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Showing posts from March, 2012

The View - Rory Middleton Gets Cryptic

One of Rory Middleton's earliest memories is of a childhood holiday with his family. This isn't unusual in itself, except for the fact that his free-spirited parents never booked any accommodation in advance, but would wing it once they reached their destination. One time they arrived in Greece at around two in the morning, and, with Middleton in tow, ended up sleeping in a graveyard. Once they did find somewhere with a roof over their heads, misunderstandings due to the language barrier saw them wind up in a kitchen full of chickens. Exposure to such environments has clearly fed into Middleton's own adventures in imaginary landscapes, the latest of which, The View, takes its audience on a bus trip to Cove Park in Argyll as the latest in the Cryptic company's Cryptic Nights series of one-off events. Where previous Cryptic Nights have explored works in progress in the CCA's state of art auditorium, The View gets back to nature with a panoramic architec

George Wyllie: A Life Less Ordinary

Collins Gallery, University of Strathclyde March 10th-April 21st 2012 4 stars Environmental art may be all the rage these days, but, as with the soon to be moth-balled Collins Gallery, George Wyllie was way ahead of the curve. While best known for huge public spectacles The Straw Locomotive and The Paper Boat, as well as fully-fledged stage show with actor Bill Paterson, A Day Down A Goldmine, this huge archive of small works and papers, posters and other ephemera taps into the ever enquiring mind of the now ninety-year old polymath, who was reimagining Glasgow long before the cultural tsars moved in to take the credit. Having first exhibited his self-semanticised Scul?tors at The Collins in 1976, with other shows following in 1981 and 2005, it's fitting that the venue's last ever show show be the launchpad for the inaugural event of the Glasgow-wide Whysman Festival to celebrate Wyllie's nutty professor-like take on the world. Perennially captured in perma-sm

I Dreamed A Dream

Theatre Royal, Newcastle 3 stars When the lights go up on a real life Susan Boyle before she launches into her now anthemic take on I Dreamed A Dream, everything that’s happened in the previous two and a half hours pales into insignificance. It’s not that this musical and dramatic tribute to the West Lothian woman who became a global phenomenon following her 2009 appearance on TV freak show, Britain’s Got Talent, doesn’t hit the spot occasionally. It’s just that the still wonderfully untutored SuBo does it so much better. Written by Alan McHugh with Elaine C Smith as a star vehicle for the latter, the play finds Boyle hemmed-in and hounded by paparazzi and unable to cope with her sudden fame. The audience becomes her confidant as she watches over her own story, from a low-expectations birth to that fateful Glasgow audition that changed her life. Inbetween come snapshots of small-town life; school bullying, thwarted romance, low self-esteem, all set to a series of sixtie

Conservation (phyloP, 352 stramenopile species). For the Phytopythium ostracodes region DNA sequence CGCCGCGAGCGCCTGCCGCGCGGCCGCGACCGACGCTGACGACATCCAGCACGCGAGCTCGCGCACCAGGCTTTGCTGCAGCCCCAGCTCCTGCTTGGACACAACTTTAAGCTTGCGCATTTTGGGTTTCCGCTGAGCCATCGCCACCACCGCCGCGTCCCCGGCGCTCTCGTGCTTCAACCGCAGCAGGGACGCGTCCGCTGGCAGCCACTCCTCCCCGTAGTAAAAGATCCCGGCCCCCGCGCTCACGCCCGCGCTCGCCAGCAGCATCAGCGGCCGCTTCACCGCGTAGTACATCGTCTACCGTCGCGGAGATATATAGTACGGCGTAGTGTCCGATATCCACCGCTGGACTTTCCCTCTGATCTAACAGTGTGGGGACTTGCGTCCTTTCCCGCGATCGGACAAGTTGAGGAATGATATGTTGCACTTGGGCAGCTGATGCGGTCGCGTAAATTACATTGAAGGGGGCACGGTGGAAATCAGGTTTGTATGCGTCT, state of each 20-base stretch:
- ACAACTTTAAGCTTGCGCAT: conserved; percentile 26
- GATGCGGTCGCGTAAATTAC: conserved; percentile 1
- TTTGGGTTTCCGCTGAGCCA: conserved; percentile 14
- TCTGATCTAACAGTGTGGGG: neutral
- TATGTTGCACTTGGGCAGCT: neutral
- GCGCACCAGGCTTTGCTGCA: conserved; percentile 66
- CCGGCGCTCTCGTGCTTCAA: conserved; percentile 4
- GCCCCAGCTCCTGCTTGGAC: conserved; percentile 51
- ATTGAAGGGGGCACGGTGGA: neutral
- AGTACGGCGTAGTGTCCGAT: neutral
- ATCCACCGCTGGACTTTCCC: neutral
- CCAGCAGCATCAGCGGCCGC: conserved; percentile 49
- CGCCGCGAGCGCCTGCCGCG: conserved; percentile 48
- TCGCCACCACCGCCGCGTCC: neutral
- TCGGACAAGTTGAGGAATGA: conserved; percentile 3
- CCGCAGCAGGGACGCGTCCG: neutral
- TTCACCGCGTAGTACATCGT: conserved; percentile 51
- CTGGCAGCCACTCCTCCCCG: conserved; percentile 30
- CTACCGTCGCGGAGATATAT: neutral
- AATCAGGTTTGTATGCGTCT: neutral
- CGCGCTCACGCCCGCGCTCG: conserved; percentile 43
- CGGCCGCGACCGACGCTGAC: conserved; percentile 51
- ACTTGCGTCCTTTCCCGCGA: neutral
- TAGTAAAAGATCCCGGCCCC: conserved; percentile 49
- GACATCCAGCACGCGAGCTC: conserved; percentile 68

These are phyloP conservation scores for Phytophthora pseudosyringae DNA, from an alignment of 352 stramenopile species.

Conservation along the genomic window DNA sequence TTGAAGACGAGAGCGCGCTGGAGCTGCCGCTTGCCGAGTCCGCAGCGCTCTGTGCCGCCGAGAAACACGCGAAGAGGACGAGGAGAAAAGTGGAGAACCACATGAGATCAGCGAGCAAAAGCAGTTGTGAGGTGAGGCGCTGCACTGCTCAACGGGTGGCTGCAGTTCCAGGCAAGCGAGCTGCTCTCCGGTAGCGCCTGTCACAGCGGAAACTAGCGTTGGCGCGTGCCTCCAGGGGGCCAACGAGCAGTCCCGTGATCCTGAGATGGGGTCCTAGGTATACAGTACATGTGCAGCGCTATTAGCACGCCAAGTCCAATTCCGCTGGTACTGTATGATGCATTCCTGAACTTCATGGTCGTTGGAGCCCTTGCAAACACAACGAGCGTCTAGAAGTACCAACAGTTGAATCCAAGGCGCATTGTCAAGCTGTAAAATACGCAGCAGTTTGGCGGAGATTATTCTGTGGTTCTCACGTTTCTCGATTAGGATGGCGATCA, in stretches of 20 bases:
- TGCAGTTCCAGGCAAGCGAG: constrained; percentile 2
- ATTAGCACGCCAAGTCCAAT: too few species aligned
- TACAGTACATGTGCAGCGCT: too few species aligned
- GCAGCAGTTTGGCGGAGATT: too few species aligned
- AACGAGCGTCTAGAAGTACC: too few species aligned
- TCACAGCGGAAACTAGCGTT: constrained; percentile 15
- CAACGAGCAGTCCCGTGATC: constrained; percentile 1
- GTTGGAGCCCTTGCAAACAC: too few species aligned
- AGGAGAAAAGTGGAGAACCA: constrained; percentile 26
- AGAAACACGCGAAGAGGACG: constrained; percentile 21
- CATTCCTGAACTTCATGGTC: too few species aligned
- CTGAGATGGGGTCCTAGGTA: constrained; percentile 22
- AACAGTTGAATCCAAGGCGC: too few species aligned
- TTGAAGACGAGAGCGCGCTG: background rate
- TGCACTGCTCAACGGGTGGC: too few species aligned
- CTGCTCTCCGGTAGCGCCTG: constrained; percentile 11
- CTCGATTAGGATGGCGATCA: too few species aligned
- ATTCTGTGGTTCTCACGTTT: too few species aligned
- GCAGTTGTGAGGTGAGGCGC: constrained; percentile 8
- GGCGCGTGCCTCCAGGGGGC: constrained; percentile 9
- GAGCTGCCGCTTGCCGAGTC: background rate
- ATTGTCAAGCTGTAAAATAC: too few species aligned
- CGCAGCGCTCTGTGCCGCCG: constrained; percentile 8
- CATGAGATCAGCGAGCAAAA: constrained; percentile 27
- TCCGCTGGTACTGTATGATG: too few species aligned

Long Day’s Journey Into Night

Theatre Royal, Glasgow 4 stars Eugene O’Neill’s late period epic is a tale of monstrously corrupted intimacy. While neither parent or sibling sleeplessly pacing the floor of the Tyrone clan’s wood-lined house have actually caused any harm in a global sense, but, the damage they inflict on themselves and each other has consequences that fester before exploding into the sickly yellow light. It starts innocuously enough in Anthony Page’s slow-burning but oddly fast-moving production, with David Suchet’s increasingly compromised patriarch James swapping mid-morning niceties with Laurie Metcalf as his fragrant wife Mary and their grown-up sons, feckless first-born James Junior, played by Trevor White, and Kyle Soller as his fragile brother Edmund. By the time all stumble together for an after-hours post-mortem on their sorry lot, their sunny facade has been ripped open to lay bare assorted litanies of failure, disappointment, bitterness and addiction. It would be easy to

Emory Douglas: Seize The Time

Kendall Koppe, Glasgow International 2012 April 12th-May 7th 'In Revolution one wins, or one dies.' When this slogan appeared aloft Emory Douglas' image of a couple of beret-clad African-American guerillas on a big-screen back-drop at major concert halls around the world, it was a far cry from the roots of Douglas' work thirty years before. Then, such visual provocations were on the front-line of the American black power movement via the pages of The Black Panther Party's weekly newspaper, which regularly sold more than 250,000 copies. In the current climate of born-again activism, the archive of Douglas' newspaper images, collages, posters and lithographs that visits GI is especially pertinent. Fusing the iconic immediacy of poster art with a loaded polemical intent, the images by the Black Panthers Minister of Culture up until the party's demise in 1980 are a living record of one of the most turbulent times of American history that neither pr